Micro-Review: Hala Alyan’s HIJRA

Conor Bracken

Apocalyptic, unflinching, flinty yet lush, Hala Alyan’s HIJRA is a gathering of vivid lyrics on flight and exile. As the title suggests (hijra refers to the prophet Muhammed’s migration from Mecca to Medina while being pursued by ultimately unsuccessful assassins), Alyan’s central concern is transition: the crossing of a liminal boundary from familiar—though dangerous—to promised—though alien—lands (Medina had been prepared as a refuge for Muhammed and his followers).

What is perhaps most interesting about this collection is the sustained ambivalence the speaker feels for both termini: home is coated in “luminous dust, / a soil red as zinnias,” a simile whose power lies in its conjunction of the floral and the sanguine, whereas the land of exile (Wisconsin maybe?), a “necklace of grungy cities” and has “a scientific god,” is a place where the exiled say their names “as if someone has cleared [their] mouth[s] of bells.” The best poems in this collection thrum with this tension.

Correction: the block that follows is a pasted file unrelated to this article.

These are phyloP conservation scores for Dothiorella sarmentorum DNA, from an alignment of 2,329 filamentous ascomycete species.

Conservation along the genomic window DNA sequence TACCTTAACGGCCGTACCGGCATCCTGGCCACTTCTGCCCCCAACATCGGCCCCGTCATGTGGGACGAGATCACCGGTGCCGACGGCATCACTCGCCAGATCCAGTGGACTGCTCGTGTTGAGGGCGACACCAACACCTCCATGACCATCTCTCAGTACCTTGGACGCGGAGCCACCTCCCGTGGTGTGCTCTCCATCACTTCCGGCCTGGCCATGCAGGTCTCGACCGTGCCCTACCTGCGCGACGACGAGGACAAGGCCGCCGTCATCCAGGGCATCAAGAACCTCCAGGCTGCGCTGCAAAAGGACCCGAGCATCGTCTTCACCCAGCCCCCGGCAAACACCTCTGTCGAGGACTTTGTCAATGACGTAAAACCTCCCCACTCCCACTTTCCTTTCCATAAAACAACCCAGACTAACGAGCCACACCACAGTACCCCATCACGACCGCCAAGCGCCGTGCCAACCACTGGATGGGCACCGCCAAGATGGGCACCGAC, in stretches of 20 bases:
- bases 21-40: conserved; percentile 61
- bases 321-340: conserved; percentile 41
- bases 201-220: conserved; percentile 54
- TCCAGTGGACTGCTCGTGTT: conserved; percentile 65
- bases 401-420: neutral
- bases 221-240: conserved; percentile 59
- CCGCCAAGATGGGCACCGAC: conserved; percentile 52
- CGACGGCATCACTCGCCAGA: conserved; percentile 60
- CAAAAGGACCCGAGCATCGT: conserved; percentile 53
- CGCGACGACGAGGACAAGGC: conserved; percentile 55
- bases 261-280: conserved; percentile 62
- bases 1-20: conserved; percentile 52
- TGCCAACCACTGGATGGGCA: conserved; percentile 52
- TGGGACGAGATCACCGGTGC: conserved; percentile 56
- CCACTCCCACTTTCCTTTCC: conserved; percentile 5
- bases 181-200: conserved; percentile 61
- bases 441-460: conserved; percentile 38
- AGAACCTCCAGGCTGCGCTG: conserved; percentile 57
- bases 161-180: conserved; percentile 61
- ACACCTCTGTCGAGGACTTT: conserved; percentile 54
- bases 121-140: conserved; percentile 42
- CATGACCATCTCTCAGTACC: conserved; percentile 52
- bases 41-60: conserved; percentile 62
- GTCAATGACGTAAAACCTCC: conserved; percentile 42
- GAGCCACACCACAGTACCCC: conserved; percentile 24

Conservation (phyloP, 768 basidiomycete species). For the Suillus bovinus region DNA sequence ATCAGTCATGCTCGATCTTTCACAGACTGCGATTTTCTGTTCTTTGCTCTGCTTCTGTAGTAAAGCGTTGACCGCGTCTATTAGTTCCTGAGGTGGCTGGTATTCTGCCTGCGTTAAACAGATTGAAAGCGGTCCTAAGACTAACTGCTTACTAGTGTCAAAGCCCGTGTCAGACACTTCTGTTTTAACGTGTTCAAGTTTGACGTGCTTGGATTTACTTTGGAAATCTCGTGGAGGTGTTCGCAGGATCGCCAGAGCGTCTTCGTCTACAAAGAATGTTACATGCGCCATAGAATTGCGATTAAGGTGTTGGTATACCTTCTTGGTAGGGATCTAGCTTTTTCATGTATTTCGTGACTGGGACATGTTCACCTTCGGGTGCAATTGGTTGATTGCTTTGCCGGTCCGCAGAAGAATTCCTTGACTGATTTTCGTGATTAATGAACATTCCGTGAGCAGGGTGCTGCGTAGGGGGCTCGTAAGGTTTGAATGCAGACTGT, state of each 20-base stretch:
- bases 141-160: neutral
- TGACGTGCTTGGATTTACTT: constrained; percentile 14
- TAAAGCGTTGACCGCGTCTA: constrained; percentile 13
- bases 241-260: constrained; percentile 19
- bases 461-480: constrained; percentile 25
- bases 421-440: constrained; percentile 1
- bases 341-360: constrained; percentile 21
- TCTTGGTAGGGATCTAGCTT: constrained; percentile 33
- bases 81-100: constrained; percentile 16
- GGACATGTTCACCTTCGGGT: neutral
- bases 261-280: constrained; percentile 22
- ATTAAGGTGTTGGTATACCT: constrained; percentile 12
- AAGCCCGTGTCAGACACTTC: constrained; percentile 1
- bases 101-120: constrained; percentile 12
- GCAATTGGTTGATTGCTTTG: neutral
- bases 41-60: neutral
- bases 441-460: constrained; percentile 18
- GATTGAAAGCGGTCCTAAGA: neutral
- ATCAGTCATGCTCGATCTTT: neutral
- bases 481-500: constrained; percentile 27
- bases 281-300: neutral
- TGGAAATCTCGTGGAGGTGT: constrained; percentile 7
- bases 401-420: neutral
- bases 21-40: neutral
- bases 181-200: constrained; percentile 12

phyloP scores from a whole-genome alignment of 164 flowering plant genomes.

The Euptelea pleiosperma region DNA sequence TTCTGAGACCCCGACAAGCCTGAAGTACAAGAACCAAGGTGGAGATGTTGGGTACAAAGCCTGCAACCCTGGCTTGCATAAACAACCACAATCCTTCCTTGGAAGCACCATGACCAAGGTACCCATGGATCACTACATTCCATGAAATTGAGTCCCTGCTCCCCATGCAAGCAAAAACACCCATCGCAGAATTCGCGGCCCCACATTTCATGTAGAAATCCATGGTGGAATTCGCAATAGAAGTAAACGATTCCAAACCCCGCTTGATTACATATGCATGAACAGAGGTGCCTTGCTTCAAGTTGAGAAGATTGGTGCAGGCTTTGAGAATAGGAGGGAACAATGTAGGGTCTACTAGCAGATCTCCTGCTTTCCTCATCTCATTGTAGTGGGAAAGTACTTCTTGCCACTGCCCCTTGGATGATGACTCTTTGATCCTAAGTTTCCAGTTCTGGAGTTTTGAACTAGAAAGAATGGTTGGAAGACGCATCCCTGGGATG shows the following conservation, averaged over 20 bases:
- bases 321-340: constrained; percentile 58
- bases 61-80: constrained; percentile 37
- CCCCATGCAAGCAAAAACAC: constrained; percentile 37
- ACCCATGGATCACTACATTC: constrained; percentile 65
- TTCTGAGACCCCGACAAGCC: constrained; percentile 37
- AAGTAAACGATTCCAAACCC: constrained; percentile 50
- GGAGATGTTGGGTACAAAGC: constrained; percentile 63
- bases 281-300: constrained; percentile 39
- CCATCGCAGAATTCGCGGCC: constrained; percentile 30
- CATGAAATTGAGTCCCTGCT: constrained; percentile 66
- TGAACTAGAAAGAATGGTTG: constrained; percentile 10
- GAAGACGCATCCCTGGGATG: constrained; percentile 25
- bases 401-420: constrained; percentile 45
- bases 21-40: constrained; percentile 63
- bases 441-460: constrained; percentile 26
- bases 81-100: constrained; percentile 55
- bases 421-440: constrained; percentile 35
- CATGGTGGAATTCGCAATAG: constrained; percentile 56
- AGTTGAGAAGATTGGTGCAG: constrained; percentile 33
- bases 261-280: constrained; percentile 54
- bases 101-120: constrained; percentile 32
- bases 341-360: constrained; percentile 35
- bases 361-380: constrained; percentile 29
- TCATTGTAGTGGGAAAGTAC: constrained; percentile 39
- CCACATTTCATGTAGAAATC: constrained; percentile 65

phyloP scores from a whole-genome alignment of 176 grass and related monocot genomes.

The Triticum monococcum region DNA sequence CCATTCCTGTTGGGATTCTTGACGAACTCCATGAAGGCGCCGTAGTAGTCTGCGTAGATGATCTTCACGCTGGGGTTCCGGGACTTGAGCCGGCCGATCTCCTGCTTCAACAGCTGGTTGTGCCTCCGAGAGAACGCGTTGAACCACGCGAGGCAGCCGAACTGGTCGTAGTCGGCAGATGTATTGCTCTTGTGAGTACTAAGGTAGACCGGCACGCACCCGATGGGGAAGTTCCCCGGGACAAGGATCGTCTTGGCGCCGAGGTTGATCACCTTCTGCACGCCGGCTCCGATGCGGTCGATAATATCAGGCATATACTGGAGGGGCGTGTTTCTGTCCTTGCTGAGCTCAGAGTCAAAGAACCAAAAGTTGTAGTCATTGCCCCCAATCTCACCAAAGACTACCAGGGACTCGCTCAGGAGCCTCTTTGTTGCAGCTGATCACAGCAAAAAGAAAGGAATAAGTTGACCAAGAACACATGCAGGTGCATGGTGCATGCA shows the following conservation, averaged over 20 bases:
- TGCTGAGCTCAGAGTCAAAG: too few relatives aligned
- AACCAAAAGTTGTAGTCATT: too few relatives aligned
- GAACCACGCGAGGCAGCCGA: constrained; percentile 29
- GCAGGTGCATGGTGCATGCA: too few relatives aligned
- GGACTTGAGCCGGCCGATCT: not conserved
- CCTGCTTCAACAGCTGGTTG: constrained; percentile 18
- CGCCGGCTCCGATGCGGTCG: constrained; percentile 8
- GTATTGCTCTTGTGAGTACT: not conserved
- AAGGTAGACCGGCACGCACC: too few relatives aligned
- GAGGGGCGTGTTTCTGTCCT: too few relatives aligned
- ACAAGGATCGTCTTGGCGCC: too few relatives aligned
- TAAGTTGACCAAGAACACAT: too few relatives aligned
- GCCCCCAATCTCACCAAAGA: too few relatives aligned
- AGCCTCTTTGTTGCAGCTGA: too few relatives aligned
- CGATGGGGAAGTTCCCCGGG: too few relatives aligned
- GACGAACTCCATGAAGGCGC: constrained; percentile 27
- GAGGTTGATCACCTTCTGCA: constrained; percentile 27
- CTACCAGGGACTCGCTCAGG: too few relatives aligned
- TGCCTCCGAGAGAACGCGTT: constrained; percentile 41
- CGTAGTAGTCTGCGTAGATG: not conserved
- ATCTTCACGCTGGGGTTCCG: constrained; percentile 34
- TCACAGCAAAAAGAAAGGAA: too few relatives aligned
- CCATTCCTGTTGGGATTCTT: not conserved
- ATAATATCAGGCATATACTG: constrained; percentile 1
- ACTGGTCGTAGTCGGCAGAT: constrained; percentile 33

Others have an almost magical realist quality to them, which at its strongest highlights the awful extremity of war (“After we buried our men / no rain fell for twelve moons, / a eulogy of famine”), but at its weakest feels unfocused and strained (“borders like the maps we ate, grit tangled / between our teeth, the years swelling // like one hundred arrows”). When Alyan deploys her habit for the rapturous surreal within clearly elaborated scenarios, her poems keen and sing.


 

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